Warren Buffett, the world’s most successful investor, believes passive income is a key to wealth. He says: “If you don’t find a way to make money while you sleep, you will work until you die.”
He means that if I make the right investment, my money never sleeps. I can benefit from regular dividends that are then reinvested to build my income in the long term.
However, to succeed I need solid foundations, in the form of shares that are stable and secure. There is no point chasing a 10% dividend yield only to find that the value of my shares has dropped 50% over the same period.
So, when choosing two UK shares for a passive income, it is important to consider my options carefully.
A thirst for income
That is why my first key investment is Britvic (LSE: BVIC). The global soft drinks giant operates in a sector we can all raise a glass to. It sells leading brands such as Pepsi Max, J2O, Robinsons and Gatorade, which generated more than £1.6bn in its key markets last year. It also delivered a healthy dividend yield of 4% to shareholders.
After a good Christmas, its executives have a focus on cost control that I feel will continue to reward investors, despite the shaky global economy. I am also confident that returns will beat the income that bank investment accounts have to offer following recent rises in interest rates.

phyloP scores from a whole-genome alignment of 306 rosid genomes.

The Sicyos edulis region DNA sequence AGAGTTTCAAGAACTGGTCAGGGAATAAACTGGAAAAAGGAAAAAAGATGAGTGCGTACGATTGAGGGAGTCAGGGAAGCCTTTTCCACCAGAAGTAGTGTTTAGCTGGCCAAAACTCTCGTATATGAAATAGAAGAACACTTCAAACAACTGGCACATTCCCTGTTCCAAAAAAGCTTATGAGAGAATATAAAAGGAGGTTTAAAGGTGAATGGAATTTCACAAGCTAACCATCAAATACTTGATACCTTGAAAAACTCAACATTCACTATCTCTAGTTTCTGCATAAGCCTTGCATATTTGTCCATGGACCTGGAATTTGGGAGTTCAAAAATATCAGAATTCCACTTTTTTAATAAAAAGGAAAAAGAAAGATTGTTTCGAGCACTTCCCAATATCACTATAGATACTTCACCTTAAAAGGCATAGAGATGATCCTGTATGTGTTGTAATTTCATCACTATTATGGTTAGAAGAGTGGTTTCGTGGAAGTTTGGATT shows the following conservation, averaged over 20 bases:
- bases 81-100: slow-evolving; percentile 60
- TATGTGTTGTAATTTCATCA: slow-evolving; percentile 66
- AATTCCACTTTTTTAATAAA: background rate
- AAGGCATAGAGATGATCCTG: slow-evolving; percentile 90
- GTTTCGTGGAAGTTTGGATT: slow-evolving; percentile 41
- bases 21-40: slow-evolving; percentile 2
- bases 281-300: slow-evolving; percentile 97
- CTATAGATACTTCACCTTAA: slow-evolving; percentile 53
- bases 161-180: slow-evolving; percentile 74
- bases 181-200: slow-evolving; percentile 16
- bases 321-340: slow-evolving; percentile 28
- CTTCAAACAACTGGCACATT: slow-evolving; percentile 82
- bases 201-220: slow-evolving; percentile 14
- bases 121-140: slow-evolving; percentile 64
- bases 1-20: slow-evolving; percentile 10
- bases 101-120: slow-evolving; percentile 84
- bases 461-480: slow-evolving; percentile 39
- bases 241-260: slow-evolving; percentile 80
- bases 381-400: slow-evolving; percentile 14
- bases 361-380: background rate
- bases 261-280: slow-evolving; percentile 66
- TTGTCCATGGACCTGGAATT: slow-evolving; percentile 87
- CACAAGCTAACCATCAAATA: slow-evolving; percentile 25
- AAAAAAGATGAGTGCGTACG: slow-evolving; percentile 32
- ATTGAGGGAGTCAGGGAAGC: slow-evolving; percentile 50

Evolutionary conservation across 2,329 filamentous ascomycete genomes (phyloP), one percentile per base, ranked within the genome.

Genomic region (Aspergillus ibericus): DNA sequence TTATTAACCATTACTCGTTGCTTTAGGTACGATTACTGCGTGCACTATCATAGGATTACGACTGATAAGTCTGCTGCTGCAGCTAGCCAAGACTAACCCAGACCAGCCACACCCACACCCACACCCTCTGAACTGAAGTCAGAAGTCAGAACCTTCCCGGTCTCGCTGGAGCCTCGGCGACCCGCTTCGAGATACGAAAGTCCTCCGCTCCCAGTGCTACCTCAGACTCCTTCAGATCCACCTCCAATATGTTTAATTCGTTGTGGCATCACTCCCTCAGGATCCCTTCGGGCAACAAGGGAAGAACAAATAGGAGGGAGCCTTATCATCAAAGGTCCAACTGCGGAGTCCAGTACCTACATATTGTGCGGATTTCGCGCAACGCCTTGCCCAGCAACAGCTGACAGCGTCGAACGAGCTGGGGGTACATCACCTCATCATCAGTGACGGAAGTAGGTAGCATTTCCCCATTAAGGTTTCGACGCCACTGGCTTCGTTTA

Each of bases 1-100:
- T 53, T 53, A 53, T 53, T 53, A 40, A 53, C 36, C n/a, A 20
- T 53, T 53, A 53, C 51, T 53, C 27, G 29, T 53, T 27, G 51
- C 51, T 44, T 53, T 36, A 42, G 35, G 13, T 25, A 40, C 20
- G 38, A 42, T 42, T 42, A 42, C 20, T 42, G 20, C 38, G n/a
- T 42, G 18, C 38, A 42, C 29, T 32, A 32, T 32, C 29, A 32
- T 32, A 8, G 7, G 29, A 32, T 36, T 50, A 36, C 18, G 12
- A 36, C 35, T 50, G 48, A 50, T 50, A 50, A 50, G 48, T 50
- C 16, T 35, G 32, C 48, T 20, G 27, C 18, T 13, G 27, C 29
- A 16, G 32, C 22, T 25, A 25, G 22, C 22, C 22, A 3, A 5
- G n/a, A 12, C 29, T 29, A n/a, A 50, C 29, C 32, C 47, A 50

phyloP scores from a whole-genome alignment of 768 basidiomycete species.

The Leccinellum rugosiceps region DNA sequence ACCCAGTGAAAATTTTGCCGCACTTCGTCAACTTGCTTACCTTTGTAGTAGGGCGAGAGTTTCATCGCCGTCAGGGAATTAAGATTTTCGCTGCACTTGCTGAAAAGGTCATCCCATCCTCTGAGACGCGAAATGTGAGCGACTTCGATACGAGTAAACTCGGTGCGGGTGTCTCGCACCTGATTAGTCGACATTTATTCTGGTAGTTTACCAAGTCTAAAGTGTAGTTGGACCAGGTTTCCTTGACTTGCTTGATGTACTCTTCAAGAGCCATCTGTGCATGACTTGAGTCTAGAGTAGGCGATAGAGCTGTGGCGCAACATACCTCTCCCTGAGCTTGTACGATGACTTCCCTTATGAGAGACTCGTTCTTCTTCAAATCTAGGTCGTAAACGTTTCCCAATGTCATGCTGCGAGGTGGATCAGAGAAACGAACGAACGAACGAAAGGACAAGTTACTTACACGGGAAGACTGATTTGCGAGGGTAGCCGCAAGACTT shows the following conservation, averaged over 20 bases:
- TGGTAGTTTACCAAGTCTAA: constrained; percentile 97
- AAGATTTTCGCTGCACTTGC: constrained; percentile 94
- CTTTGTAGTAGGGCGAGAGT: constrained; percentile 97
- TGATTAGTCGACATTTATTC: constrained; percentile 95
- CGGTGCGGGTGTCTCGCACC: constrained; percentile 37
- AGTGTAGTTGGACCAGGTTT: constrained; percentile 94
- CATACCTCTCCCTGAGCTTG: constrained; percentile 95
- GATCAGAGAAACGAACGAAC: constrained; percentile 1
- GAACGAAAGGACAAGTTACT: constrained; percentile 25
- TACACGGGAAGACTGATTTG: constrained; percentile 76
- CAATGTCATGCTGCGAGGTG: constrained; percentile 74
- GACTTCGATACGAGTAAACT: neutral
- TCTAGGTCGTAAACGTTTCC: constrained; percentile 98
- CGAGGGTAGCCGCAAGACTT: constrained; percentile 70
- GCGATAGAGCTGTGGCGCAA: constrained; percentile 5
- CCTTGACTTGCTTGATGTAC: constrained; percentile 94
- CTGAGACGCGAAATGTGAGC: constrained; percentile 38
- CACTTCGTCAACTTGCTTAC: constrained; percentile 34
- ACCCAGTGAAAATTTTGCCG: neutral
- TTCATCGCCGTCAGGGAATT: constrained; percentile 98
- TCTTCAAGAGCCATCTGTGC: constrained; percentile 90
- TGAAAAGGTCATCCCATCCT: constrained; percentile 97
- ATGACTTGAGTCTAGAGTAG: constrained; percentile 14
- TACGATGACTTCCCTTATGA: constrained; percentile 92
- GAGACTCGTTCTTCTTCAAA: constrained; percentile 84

Furthermore, the share price has proved pretty stable through turbulent times, which means my initial investment should retain its value.
This combination of factors are the essential ingredients of building a passive income, so I expect my investment in Britvic to increase as the years progress.
Just like Britvic’s drinks, I know what I am getting. Which, in this case, is a good investment that should generate strong long-term returns.
A call for improved performance
My second investment is one where timing is everything. Vodafone (LSE: VOD) has seen a drop in its share price in recent years.
Investors are worried about falling revenue in mainland Europe. Even chief executive Margherita Della Valle acknowledges there are areas where the business ‘can do better’.
She has several initiatives underway to deliver hundreds of millions of pounds worth of cost savings in the next three years and manage its sizeable debts.
The share price reflects the size of the challenges ahead in steering such a massive global company, with a fall of 59% over the past five years.
That doesn’t seem like the stable platform on which passive income is built. But market jitters have made it good value, I believe. Furthermore, an 8% dividend yield will help to offset any further falls in value, although I think it is already at bargain basement levels.
There is a significant potential upside to the telecommunications giant at its current price. As a long-term investor, I think it has all the ingredients to deliver generous returns from both share growth and high-yield dividends in future.